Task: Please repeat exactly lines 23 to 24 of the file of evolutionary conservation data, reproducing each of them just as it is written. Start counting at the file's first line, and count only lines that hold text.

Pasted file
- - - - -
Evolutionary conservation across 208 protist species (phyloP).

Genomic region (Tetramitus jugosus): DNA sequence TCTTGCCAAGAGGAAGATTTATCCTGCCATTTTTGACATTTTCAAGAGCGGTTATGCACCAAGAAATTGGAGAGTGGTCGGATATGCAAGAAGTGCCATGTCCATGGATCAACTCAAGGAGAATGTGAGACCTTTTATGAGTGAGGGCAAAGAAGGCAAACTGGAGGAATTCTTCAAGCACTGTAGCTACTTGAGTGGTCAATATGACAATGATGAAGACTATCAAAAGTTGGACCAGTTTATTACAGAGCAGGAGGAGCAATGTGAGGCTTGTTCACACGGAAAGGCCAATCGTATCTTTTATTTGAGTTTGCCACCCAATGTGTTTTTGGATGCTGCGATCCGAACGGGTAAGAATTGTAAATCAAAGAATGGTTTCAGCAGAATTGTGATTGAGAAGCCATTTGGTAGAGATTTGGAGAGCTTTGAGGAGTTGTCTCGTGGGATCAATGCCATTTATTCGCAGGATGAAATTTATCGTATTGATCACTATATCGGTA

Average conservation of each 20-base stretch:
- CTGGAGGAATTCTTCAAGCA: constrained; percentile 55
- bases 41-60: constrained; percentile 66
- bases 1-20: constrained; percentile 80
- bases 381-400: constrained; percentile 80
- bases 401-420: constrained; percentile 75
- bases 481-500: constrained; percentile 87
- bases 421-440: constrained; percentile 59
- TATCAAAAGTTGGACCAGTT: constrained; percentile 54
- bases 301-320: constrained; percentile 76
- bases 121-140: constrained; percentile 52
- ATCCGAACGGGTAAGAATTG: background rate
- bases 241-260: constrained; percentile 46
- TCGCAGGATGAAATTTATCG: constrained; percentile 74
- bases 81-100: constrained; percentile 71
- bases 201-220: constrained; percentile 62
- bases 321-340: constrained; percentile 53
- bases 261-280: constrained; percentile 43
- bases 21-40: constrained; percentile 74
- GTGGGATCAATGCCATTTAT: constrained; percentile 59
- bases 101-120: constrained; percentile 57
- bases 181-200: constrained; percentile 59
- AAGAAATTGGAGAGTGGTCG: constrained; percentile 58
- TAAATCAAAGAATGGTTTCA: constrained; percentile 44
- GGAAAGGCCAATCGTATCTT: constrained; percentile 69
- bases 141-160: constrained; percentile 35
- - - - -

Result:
- bases 101-120: constrained; percentile 57
- bases 181-200: constrained; percentile 59